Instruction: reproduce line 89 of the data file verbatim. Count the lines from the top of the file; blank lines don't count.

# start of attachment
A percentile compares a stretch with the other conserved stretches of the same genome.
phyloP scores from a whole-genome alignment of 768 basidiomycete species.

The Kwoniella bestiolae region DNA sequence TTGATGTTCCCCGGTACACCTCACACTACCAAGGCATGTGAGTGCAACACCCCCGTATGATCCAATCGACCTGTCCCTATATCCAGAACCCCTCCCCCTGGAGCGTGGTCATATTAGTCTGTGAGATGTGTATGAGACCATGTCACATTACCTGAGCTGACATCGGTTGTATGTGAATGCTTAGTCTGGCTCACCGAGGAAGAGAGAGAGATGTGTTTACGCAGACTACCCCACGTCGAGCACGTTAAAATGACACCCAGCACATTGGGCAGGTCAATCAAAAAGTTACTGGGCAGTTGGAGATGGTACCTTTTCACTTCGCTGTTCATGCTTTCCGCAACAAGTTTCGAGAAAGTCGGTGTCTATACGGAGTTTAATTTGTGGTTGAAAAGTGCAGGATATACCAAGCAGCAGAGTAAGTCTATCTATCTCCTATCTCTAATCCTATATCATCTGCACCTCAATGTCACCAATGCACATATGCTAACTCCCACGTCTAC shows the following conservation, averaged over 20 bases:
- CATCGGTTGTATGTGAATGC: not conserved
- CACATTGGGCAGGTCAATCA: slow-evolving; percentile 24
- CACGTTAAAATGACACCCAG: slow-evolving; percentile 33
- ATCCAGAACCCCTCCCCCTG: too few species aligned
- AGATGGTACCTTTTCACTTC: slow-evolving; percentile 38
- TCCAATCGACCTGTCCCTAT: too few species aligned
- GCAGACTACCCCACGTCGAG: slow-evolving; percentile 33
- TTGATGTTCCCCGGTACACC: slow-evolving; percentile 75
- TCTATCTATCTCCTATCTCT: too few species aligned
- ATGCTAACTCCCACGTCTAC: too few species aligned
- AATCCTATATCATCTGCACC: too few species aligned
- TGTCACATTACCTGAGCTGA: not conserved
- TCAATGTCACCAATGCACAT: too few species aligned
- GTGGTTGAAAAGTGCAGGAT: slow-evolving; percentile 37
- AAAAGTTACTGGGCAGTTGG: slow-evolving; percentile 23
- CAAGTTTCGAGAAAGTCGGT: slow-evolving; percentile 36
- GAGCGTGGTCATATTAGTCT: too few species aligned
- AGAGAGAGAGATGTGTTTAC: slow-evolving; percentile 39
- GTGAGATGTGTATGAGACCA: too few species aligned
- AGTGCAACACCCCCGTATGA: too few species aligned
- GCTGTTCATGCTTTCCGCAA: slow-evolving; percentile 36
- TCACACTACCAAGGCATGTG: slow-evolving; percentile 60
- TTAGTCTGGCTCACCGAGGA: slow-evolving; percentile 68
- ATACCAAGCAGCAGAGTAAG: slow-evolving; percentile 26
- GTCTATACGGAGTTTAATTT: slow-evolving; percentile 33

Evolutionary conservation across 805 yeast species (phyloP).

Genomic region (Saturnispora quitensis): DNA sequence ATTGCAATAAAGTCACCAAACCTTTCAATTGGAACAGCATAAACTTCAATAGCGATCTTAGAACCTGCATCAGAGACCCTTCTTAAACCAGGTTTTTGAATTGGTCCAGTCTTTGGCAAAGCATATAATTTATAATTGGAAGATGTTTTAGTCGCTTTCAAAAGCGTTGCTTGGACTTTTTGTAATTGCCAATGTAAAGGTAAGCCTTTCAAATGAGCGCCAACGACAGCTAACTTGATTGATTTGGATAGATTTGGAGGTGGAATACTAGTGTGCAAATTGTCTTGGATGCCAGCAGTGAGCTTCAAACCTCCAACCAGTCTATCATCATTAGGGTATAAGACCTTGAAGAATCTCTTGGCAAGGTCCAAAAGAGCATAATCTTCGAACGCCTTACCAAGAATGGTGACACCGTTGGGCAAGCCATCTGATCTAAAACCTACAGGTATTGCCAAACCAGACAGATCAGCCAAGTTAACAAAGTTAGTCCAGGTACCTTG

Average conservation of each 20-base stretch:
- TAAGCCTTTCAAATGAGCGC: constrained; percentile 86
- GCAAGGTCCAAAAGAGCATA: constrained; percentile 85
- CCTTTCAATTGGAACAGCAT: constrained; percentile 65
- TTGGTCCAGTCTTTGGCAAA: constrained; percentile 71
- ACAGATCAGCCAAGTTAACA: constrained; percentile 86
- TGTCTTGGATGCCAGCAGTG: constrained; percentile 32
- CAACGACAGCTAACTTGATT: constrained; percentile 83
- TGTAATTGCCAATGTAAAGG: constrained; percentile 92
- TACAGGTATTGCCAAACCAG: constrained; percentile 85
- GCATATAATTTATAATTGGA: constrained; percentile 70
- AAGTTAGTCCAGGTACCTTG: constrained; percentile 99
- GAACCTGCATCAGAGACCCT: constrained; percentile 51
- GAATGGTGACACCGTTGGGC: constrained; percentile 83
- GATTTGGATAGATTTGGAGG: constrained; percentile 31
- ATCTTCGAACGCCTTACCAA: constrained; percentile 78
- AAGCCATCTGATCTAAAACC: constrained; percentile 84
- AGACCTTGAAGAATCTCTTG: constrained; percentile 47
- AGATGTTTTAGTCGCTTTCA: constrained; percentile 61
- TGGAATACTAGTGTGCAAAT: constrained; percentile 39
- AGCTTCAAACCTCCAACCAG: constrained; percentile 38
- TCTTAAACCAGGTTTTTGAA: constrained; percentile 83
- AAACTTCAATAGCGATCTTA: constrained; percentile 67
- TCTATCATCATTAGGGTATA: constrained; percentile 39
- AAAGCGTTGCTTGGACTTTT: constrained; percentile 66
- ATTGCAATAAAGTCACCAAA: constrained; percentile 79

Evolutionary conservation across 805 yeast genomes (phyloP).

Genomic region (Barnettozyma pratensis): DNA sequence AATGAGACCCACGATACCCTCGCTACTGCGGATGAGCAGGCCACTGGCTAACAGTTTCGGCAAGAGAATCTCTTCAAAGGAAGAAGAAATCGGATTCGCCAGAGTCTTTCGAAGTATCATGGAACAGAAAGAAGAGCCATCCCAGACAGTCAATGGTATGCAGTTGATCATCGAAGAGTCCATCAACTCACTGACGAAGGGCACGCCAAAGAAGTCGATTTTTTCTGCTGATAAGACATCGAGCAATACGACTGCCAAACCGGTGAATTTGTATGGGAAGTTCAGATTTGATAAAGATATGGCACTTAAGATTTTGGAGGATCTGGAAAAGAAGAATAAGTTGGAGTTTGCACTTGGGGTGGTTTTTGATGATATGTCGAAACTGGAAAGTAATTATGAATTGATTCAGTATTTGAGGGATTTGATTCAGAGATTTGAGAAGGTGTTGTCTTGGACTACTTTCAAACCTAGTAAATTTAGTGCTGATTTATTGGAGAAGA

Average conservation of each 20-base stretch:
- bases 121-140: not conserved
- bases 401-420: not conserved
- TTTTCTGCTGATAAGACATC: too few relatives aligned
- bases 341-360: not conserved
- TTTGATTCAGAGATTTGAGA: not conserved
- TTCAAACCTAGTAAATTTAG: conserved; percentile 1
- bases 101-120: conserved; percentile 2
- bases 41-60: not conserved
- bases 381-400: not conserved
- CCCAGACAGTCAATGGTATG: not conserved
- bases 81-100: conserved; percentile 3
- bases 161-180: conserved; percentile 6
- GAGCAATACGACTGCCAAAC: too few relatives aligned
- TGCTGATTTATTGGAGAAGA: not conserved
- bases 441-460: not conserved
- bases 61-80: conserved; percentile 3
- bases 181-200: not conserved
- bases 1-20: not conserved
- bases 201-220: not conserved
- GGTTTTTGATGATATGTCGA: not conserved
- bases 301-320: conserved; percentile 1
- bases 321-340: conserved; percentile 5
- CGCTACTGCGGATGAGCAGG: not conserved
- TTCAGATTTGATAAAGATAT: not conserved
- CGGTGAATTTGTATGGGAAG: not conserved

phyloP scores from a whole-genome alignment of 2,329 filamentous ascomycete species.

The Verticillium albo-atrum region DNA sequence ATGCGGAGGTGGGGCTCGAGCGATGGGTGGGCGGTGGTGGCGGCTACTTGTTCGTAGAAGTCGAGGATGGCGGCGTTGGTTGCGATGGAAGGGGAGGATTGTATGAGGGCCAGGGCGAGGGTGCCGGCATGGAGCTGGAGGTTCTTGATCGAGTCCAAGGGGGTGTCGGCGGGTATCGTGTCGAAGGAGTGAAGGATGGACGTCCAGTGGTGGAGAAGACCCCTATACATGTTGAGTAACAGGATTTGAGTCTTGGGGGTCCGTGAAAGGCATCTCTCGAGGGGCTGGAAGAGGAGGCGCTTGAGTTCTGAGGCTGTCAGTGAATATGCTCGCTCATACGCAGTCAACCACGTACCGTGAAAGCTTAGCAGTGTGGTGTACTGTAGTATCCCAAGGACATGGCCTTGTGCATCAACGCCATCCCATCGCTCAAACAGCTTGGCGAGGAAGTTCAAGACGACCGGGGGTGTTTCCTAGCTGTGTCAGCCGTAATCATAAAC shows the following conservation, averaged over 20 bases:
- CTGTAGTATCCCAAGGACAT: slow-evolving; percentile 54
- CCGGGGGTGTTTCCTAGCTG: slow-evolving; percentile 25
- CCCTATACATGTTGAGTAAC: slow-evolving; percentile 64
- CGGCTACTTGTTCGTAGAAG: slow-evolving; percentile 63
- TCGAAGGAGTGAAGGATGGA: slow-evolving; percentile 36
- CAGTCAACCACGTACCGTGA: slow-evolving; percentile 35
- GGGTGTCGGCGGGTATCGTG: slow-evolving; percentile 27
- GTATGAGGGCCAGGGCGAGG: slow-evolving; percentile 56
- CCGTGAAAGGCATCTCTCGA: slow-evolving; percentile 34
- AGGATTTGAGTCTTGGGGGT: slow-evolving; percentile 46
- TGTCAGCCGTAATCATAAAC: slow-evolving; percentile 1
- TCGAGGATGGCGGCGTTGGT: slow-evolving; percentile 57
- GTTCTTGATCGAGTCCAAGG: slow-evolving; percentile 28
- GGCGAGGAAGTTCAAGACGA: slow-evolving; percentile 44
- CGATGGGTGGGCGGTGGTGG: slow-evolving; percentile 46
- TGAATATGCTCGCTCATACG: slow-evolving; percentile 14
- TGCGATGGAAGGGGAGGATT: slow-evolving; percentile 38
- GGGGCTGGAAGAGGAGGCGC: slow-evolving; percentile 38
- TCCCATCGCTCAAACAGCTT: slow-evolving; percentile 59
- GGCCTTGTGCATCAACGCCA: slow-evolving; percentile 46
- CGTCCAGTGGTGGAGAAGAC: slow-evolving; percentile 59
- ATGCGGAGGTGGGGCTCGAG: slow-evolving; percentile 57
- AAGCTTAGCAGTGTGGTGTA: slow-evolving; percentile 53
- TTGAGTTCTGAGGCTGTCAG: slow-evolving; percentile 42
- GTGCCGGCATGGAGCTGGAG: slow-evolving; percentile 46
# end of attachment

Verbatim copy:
- CCCTATACATGTTGAGTAAC: slow-evolving; percentile 64